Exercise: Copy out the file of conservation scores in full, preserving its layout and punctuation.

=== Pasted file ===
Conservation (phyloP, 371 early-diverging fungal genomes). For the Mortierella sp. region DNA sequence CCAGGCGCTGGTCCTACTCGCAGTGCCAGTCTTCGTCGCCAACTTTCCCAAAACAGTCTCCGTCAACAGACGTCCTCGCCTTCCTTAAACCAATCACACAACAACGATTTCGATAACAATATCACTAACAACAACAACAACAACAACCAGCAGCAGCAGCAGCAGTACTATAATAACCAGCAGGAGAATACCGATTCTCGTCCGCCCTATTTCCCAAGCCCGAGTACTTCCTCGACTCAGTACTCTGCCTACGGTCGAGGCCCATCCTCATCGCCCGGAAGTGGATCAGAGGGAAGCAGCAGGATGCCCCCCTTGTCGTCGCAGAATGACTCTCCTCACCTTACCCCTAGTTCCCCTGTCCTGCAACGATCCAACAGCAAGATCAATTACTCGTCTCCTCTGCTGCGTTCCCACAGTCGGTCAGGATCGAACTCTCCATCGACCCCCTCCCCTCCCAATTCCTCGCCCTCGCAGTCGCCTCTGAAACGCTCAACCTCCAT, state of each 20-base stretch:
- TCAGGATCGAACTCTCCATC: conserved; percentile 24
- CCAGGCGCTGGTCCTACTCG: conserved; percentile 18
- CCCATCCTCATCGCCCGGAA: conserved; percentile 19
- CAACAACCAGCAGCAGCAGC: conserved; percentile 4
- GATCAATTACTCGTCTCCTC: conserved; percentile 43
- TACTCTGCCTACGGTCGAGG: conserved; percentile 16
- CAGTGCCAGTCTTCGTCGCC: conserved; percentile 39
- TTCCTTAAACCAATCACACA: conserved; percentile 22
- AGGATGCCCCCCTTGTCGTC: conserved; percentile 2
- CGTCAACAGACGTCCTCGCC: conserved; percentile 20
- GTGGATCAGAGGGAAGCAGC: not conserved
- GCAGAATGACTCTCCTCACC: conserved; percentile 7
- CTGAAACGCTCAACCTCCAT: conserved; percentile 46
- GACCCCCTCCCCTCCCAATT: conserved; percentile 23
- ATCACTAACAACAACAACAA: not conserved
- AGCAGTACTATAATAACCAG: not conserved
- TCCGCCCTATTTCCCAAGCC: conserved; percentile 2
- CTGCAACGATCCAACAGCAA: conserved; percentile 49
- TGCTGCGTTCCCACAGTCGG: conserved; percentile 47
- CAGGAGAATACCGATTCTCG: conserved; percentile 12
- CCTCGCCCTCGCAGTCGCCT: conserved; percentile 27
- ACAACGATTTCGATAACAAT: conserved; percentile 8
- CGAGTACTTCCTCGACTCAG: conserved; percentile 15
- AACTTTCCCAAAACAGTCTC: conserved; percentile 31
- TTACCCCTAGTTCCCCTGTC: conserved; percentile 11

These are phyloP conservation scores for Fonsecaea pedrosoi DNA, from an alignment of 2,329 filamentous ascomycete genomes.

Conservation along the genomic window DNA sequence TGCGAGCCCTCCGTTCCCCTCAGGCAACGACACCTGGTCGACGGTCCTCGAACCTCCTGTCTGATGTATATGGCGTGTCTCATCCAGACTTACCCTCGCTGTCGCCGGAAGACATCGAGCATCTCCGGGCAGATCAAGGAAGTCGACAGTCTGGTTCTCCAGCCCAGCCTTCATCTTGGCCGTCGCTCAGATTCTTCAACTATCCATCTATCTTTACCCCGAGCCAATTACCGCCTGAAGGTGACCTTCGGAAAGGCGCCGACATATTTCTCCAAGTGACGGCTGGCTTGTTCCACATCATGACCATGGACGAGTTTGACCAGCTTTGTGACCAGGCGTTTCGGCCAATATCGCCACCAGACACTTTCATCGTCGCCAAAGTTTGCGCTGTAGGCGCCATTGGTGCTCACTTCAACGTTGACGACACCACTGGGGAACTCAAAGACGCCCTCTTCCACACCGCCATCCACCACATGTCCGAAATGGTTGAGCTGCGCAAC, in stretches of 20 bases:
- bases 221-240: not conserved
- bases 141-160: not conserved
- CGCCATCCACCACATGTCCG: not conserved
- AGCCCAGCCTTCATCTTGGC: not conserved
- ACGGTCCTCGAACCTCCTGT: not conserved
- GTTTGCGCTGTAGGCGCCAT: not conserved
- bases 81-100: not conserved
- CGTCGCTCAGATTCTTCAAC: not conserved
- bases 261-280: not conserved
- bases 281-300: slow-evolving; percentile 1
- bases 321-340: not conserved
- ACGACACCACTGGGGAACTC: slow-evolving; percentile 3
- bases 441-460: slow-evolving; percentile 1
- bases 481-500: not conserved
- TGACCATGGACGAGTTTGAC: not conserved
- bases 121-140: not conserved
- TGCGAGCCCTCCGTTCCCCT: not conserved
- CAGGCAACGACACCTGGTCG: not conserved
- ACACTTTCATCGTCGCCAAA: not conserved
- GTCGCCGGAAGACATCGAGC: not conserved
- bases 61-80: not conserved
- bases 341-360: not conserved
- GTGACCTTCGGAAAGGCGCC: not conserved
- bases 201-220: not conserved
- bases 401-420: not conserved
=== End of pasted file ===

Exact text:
Conservation (phyloP, 371 early-diverging fungal genomes). For the Mortierella sp. region DNA sequence CCAGGCGCTGGTCCTACTCGCAGTGCCAGTCTTCGTCGCCAACTTTCCCAAAACAGTCTCCGTCAACAGACGTCCTCGCCTTCCTTAAACCAATCACACAACAACGATTTCGATAACAATATCACTAACAACAACAACAACAACAACCAGCAGCAGCAGCAGCAGTACTATAATAACCAGCAGGAGAATACCGATTCTCGTCCGCCCTATTTCCCAAGCCCGAGTACTTCCTCGACTCAGTACTCTGCCTACGGTCGAGGCCCATCCTCATCGCCCGGAAGTGGATCAGAGGGAAGCAGCAGGATGCCCCCCTTGTCGTCGCAGAATGACTCTCCTCACCTTACCCCTAGTTCCCCTGTCCTGCAACGATCCAACAGCAAGATCAATTACTCGTCTCCTCTGCTGCGTTCCCACAGTCGGTCAGGATCGAACTCTCCATCGACCCCCTCCCCTCCCAATTCCTCGCCCTCGCAGTCGCCTCTGAAACGCTCAACCTCCAT, state of each 20-base stretch:
- TCAGGATCGAACTCTCCATC: conserved; percentile 24
- CCAGGCGCTGGTCCTACTCG: conserved; percentile 18
- CCCATCCTCATCGCCCGGAA: conserved; percentile 19
- CAACAACCAGCAGCAGCAGC: conserved; percentile 4
- GATCAATTACTCGTCTCCTC: conserved; percentile 43
- TACTCTGCCTACGGTCGAGG: conserved; percentile 16
- CAGTGCCAGTCTTCGTCGCC: conserved; percentile 39
- TTCCTTAAACCAATCACACA: conserved; percentile 22
- AGGATGCCCCCCTTGTCGTC: conserved; percentile 2
- CGTCAACAGACGTCCTCGCC: conserved; percentile 20
- GTGGATCAGAGGGAAGCAGC: not conserved
- GCAGAATGACTCTCCTCACC: conserved; percentile 7
- CTGAAACGCTCAACCTCCAT: conserved; percentile 46
- GACCCCCTCCCCTCCCAATT: conserved; percentile 23
- ATCACTAACAACAACAACAA: not conserved
- AGCAGTACTATAATAACCAG: not conserved
- TCCGCCCTATTTCCCAAGCC: conserved; percentile 2
- CTGCAACGATCCAACAGCAA: conserved; percentile 49
- TGCTGCGTTCCCACAGTCGG: conserved; percentile 47
- CAGGAGAATACCGATTCTCG: conserved; percentile 12
- CCTCGCCCTCGCAGTCGCCT: conserved; percentile 27
- ACAACGATTTCGATAACAAT: conserved; percentile 8
- CGAGTACTTCCTCGACTCAG: conserved; percentile 15
- AACTTTCCCAAAACAGTCTC: conserved; percentile 31
- TTACCCCTAGTTCCCCTGTC: conserved; percentile 11

These are phyloP conservation scores for Fonsecaea pedrosoi DNA, from an alignment of 2,329 filamentous ascomycete genomes.

Conservation along the genomic window DNA sequence TGCGAGCCCTCCGTTCCCCTCAGGCAACGACACCTGGTCGACGGTCCTCGAACCTCCTGTCTGATGTATATGGCGTGTCTCATCCAGACTTACCCTCGCTGTCGCCGGAAGACATCGAGCATCTCCGGGCAGATCAAGGAAGTCGACAGTCTGGTTCTCCAGCCCAGCCTTCATCTTGGCCGTCGCTCAGATTCTTCAACTATCCATCTATCTTTACCCCGAGCCAATTACCGCCTGAAGGTGACCTTCGGAAAGGCGCCGACATATTTCTCCAAGTGACGGCTGGCTTGTTCCACATCATGACCATGGACGAGTTTGACCAGCTTTGTGACCAGGCGTTTCGGCCAATATCGCCACCAGACACTTTCATCGTCGCCAAAGTTTGCGCTGTAGGCGCCATTGGTGCTCACTTCAACGTTGACGACACCACTGGGGAACTCAAAGACGCCCTCTTCCACACCGCCATCCACCACATGTCCGAAATGGTTGAGCTGCGCAAC, in stretches of 20 bases:
- bases 221-240: not conserved
- bases 141-160: not conserved
- CGCCATCCACCACATGTCCG: not conserved
- AGCCCAGCCTTCATCTTGGC: not conserved
- ACGGTCCTCGAACCTCCTGT: not conserved
- GTTTGCGCTGTAGGCGCCAT: not conserved
- bases 81-100: not conserved
- CGTCGCTCAGATTCTTCAAC: not conserved
- bases 261-280: not conserved
- bases 281-300: slow-evolving; percentile 1
- bases 321-340: not conserved
- ACGACACCACTGGGGAACTC: slow-evolving; percentile 3
- bases 441-460: slow-evolving; percentile 1
- bases 481-500: not conserved
- TGACCATGGACGAGTTTGAC: not conserved
- bases 121-140: not conserved
- TGCGAGCCCTCCGTTCCCCT: not conserved
- CAGGCAACGACACCTGGTCG: not conserved
- ACACTTTCATCGTCGCCAAA: not conserved
- GTCGCCGGAAGACATCGAGC: not conserved
- bases 61-80: not conserved
- bases 341-360: not conserved
- GTGACCTTCGGAAAGGCGCC: not conserved
- bases 201-220: not conserved
- bases 401-420: not conserved